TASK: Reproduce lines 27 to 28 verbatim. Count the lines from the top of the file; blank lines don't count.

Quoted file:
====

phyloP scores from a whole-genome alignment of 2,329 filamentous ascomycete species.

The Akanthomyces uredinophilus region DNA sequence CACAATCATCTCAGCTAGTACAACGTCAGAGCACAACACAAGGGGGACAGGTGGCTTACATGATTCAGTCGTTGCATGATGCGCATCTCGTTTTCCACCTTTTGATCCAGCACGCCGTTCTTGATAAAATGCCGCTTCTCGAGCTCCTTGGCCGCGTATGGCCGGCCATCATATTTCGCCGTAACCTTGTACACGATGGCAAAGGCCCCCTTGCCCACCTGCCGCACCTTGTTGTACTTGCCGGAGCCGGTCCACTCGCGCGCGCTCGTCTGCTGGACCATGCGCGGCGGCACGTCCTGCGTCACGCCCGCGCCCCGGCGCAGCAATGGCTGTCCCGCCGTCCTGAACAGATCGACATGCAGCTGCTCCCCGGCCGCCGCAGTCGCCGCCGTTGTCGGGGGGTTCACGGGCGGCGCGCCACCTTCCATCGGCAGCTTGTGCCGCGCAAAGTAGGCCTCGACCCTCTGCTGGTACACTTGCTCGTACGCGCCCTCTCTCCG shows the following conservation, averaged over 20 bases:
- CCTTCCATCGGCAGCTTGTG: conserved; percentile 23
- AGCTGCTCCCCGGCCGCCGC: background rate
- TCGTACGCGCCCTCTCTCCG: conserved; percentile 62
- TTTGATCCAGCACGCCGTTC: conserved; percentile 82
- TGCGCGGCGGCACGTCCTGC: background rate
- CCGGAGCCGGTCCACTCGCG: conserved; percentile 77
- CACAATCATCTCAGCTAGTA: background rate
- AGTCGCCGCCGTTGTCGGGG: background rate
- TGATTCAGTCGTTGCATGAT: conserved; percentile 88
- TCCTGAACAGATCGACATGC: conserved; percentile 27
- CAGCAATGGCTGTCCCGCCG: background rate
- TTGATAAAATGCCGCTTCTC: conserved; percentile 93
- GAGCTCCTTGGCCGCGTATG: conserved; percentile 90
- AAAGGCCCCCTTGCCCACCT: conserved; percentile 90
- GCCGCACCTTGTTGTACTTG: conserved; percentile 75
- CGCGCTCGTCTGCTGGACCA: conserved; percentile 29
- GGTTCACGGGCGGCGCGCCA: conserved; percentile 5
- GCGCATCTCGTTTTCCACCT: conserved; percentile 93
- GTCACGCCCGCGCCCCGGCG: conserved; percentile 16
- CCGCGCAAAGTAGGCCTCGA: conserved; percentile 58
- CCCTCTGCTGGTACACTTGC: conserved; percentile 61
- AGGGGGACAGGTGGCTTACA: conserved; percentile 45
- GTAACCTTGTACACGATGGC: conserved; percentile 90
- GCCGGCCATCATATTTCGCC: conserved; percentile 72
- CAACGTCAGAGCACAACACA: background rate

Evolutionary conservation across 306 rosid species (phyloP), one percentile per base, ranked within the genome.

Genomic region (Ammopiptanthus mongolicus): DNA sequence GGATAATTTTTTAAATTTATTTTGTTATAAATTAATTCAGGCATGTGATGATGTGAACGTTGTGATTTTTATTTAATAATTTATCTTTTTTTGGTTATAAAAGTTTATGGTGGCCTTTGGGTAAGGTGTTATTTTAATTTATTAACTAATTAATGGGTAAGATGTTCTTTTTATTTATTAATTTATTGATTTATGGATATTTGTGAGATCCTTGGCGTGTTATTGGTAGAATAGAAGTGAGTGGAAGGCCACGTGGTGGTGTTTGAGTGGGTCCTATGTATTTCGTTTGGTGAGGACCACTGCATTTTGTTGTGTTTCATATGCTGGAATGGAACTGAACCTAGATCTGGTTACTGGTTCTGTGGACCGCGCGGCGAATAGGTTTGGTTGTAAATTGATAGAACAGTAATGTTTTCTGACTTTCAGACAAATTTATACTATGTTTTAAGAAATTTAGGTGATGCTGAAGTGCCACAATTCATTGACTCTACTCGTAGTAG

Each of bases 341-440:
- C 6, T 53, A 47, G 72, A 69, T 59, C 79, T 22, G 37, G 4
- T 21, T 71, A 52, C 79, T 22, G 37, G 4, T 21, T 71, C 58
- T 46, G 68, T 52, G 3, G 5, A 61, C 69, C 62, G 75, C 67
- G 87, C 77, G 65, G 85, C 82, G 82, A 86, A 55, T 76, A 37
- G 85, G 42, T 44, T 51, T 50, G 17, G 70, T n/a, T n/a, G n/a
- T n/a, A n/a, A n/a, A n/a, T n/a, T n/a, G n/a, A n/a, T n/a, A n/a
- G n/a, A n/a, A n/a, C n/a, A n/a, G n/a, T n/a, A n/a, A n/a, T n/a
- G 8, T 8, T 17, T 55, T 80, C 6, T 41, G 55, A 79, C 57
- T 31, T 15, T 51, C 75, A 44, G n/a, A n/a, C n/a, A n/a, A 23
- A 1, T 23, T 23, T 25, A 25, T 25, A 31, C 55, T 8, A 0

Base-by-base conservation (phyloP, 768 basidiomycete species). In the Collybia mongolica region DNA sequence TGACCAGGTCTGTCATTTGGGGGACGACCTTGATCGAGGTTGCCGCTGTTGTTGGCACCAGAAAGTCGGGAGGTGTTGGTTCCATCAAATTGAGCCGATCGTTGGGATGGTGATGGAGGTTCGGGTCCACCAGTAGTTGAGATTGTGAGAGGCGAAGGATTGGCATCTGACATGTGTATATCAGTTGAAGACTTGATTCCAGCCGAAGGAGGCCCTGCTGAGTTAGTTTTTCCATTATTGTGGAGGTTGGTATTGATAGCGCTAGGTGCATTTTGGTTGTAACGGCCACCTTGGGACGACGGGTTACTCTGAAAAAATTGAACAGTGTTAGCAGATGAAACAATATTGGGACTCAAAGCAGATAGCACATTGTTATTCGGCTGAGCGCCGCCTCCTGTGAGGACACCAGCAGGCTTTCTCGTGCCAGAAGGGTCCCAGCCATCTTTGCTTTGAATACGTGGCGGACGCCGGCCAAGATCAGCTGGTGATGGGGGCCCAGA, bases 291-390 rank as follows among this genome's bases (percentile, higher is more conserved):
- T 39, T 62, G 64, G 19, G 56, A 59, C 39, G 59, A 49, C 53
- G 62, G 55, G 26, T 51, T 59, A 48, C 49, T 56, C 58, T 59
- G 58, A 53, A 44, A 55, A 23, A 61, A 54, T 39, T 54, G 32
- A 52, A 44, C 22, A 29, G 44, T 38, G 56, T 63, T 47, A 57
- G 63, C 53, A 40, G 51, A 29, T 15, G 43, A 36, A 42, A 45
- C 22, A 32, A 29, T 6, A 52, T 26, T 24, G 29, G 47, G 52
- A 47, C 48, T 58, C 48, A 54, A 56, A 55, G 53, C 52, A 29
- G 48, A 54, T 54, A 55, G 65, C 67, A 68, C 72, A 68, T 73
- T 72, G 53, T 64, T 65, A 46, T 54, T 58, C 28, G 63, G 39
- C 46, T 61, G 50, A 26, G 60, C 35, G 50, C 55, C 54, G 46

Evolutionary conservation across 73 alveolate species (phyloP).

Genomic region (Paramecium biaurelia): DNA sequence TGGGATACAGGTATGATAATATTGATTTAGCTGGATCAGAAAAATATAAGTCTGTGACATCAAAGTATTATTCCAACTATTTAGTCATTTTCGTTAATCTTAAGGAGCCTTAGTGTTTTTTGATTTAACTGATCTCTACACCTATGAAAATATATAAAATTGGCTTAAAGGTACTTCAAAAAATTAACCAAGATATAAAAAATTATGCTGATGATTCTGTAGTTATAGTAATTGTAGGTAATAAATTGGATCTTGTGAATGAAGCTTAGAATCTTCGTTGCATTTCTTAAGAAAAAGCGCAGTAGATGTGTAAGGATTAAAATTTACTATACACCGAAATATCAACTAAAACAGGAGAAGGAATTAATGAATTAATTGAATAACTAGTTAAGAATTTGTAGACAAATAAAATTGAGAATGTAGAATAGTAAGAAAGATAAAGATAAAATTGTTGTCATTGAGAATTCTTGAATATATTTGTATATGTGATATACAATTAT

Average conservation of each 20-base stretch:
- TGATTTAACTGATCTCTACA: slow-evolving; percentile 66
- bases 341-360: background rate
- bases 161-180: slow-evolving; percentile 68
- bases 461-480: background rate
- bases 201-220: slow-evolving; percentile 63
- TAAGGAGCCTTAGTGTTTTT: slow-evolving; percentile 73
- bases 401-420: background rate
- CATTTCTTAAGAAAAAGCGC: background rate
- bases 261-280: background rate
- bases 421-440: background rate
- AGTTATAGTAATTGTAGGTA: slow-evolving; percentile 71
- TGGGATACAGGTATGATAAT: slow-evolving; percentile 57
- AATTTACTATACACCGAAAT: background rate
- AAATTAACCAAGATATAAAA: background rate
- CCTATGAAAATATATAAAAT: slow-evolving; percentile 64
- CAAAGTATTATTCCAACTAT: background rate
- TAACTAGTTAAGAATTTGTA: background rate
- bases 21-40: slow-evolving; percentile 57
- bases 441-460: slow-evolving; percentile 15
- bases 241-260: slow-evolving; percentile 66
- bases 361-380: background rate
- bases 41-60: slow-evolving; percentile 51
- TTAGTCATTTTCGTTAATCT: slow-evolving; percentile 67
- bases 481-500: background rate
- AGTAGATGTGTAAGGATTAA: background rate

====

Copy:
- CAACGTCAGAGCACAACACA: background rate

Evolutionary conservation across 306 rosid species (phyloP), one percentile per base, ranked within the genome.